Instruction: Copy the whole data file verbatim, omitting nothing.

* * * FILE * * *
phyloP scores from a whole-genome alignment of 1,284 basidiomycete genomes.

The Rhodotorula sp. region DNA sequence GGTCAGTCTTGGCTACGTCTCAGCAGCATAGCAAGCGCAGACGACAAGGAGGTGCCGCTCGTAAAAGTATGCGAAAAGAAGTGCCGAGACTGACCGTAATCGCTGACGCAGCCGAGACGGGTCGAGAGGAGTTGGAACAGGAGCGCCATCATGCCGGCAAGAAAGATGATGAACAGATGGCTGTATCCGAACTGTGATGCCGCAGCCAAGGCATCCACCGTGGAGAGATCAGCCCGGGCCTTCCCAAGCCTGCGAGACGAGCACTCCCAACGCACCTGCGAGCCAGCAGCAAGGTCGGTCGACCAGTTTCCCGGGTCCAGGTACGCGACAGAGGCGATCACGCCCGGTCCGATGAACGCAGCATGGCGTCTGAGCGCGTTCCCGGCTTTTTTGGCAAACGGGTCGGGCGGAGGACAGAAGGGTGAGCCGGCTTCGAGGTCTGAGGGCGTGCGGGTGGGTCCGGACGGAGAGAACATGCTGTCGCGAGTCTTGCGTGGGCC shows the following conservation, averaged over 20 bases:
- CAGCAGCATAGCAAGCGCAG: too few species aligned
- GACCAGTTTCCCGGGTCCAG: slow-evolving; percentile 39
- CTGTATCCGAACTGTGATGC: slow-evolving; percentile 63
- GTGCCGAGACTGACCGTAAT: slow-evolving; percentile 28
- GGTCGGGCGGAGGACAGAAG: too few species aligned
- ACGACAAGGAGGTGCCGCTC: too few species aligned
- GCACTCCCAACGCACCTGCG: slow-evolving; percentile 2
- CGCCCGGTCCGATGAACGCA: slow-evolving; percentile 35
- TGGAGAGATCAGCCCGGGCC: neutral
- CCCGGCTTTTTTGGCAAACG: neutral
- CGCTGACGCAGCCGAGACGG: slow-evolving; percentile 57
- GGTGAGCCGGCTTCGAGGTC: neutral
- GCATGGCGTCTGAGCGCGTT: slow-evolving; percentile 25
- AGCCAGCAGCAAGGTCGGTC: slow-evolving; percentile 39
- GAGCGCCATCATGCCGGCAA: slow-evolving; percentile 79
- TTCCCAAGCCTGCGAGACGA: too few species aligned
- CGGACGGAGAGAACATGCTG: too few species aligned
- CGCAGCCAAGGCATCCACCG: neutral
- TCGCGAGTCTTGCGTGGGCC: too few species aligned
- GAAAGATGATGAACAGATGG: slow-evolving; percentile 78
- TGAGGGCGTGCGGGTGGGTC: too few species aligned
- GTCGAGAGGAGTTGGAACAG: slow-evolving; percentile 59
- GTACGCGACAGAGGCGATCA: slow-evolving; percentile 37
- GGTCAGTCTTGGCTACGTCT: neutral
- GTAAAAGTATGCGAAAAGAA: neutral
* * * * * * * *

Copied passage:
phyloP scores from a whole-genome alignment of 1,284 basidiomycete genomes.

The Rhodotorula sp. region DNA sequence GGTCAGTCTTGGCTACGTCTCAGCAGCATAGCAAGCGCAGACGACAAGGAGGTGCCGCTCGTAAAAGTATGCGAAAAGAAGTGCCGAGACTGACCGTAATCGCTGACGCAGCCGAGACGGGTCGAGAGGAGTTGGAACAGGAGCGCCATCATGCCGGCAAGAAAGATGATGAACAGATGGCTGTATCCGAACTGTGATGCCGCAGCCAAGGCATCCACCGTGGAGAGATCAGCCCGGGCCTTCCCAAGCCTGCGAGACGAGCACTCCCAACGCACCTGCGAGCCAGCAGCAAGGTCGGTCGACCAGTTTCCCGGGTCCAGGTACGCGACAGAGGCGATCACGCCCGGTCCGATGAACGCAGCATGGCGTCTGAGCGCGTTCCCGGCTTTTTTGGCAAACGGGTCGGGCGGAGGACAGAAGGGTGAGCCGGCTTCGAGGTCTGAGGGCGTGCGGGTGGGTCCGGACGGAGAGAACATGCTGTCGCGAGTCTTGCGTGGGCC shows the following conservation, averaged over 20 bases:
- CAGCAGCATAGCAAGCGCAG: too few species aligned
- GACCAGTTTCCCGGGTCCAG: slow-evolving; percentile 39
- CTGTATCCGAACTGTGATGC: slow-evolving; percentile 63
- GTGCCGAGACTGACCGTAAT: slow-evolving; percentile 28
- GGTCGGGCGGAGGACAGAAG: too few species aligned
- ACGACAAGGAGGTGCCGCTC: too few species aligned
- GCACTCCCAACGCACCTGCG: slow-evolving; percentile 2
- CGCCCGGTCCGATGAACGCA: slow-evolving; percentile 35
- TGGAGAGATCAGCCCGGGCC: neutral
- CCCGGCTTTTTTGGCAAACG: neutral
- CGCTGACGCAGCCGAGACGG: slow-evolving; percentile 57
- GGTGAGCCGGCTTCGAGGTC: neutral
- GCATGGCGTCTGAGCGCGTT: slow-evolving; percentile 25
- AGCCAGCAGCAAGGTCGGTC: slow-evolving; percentile 39
- GAGCGCCATCATGCCGGCAA: slow-evolving; percentile 79
- TTCCCAAGCCTGCGAGACGA: too few species aligned
- CGGACGGAGAGAACATGCTG: too few species aligned
- CGCAGCCAAGGCATCCACCG: neutral
- TCGCGAGTCTTGCGTGGGCC: too few species aligned
- GAAAGATGATGAACAGATGG: slow-evolving; percentile 78
- TGAGGGCGTGCGGGTGGGTC: too few species aligned
- GTCGAGAGGAGTTGGAACAG: slow-evolving; percentile 59
- GTACGCGACAGAGGCGATCA: slow-evolving; percentile 37
- GGTCAGTCTTGGCTACGTCT: neutral
- GTAAAAGTATGCGAAAAGAA: neutral